I haven't been watching HBO's new nerd comedy Silicon Valley, but I should have known that anything from the brain of Mike Judge (Beavis and Butt-head, Idiocracy) is likely to be pretty funny. People sure seem to like it, and if a sight gag from the pilot episode is any indication, the producers know how to find the humor in electric vehicles.
Tall and skinny, it can take a while to get used to the looks of the Tango electric car. It doesn't look like anything else on the road, but there are also very few of them to catch your eye. The residents of Auckland, New Zealand might soon get plenty of chances to recognize the tiny two-seater, though, since the group Project Microcar wants the city to buy 15,000 (!) of the little EVs from Commuter Cars and then lease them to commuters at $55 a week.
In Translogic 46, we take the Tango T600 out for a spin to see if it's a viable transportation alternative or just a really expensive toy. So let's take a deep dive into how it's built and how it could change the roads of the future.
All else being equal, Commuter Cars has about a 13 percent chance to win the $2.5 million tandem-seating Alternative Class portion of the Progressive Automotive X Prize with their Tango two-seat electric car. Why, because only seven vehicles are entered in that category and one of the winning considerations will be which vehicle is the fastest – and the Tango is fast. The other six tandems are EDISON2's entry, FVT Racing's eVaro, Spira's Spira4u, TTW Italia's TTW One, and X-Tracer Team Swi
Until the Tesla Roadster came along, most electric cars were odd looking, to say the least. Near the top of the list of peculiar EVs you'll find the Tango. This tandem two seater looks like a Japanese Kei car that got stuck in a bagel slicer. It's creator, Rick Woodbury, stopped building Tangos after 11 were completed. But, if you lust after one of these babies, fear not. He is apparently ready to restart production of the three-foot wide car that can slip down between the cars in adjacent lanes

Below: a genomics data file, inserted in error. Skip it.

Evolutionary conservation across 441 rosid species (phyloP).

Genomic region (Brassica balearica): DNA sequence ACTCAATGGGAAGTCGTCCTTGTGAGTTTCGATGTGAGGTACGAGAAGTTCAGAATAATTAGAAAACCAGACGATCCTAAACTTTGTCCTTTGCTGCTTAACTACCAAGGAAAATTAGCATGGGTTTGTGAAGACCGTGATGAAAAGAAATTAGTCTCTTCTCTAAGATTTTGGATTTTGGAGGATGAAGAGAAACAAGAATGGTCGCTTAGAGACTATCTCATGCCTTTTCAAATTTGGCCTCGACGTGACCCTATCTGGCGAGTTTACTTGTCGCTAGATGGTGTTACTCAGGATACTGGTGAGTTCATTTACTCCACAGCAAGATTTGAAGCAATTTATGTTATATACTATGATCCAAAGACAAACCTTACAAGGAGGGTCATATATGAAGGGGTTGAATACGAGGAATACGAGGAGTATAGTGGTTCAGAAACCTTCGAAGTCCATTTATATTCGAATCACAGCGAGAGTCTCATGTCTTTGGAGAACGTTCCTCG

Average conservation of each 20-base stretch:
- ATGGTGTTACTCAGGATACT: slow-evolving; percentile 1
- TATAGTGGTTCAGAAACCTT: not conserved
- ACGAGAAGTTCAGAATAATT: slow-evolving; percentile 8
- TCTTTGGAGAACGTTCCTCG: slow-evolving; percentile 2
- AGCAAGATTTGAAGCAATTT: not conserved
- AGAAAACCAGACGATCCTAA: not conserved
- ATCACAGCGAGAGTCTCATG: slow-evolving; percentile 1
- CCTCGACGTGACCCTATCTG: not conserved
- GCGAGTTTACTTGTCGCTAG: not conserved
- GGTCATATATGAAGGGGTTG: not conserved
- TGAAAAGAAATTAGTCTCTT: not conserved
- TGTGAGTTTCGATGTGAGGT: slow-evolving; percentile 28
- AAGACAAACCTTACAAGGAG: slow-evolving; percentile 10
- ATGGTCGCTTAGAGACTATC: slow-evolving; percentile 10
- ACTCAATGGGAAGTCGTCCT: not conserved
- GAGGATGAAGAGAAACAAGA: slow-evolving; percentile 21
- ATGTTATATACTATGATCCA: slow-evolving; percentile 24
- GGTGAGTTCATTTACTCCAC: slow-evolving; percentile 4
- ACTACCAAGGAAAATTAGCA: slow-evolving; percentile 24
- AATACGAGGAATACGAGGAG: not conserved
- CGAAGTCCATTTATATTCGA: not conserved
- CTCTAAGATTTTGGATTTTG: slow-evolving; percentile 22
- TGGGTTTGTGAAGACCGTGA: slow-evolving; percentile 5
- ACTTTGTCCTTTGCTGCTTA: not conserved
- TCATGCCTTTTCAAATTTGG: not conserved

Our favorite British electric-car vlogger, Danny Fleet, came to America recently whilst on holiday and had the opportunity to not only see the Tango from Commuter Cars up close but also go for a ride. As is his wont, he took his video camera along and now we can all have a small taste of how it feels to ride in the very narrow, very fast electric two seater. The star of this video was last seen by us parked outside of Buck's Restaurant with a Founders' Series Tesla Roadster and the Wrightspeed X
As the photo shows, Commuter Car's Tango is a tiny 2-passenger one-box vehicle sitting on four tiny tires. What is doesn't show is that is it only one meter wide (39 inches)! It is so narrow it can drive two abreast in a normal road lane. It is so short it can park four to a standard parking space. Being so narrow, how can it be stable? Well, if you put 460 kilograms (about 1,000 pounds) of lead acid batteries under the floor of it, you get a mighty low center of gravity.
Why would Google co-founder Sergey Brin order three electric Tango vehicles from a Spokane, Washington company? Because of star power. Actor George Clooney put the maker of the Tango, Commuter Cars Corp., on the map last year when he bought the first of the single-seat electric vehicles. Following Clooney's public lead, Brin and others have been heavy into electric cars recently. Brin is invested in Tesla as well as a lithium-ion battery pack being developed by Commuter Cars. Exactly how much mo
Sometimes it seems like we write about another EV startup company every day here on AutoblogGreen. And yet we apparently can't keep up with all of them. Just yesterday, the day we featured the Evette, AutoblogGreen reader Chris Nelson reminded us about Commuter Cars, the maker of the Tango. We've mentioned the Tango once here, noting that George Clooney owns one. But the tiny Tango deserves another look. In some aspects, it's got what the Tesla Roadster's got (zero tailpipe emissions, zero to 60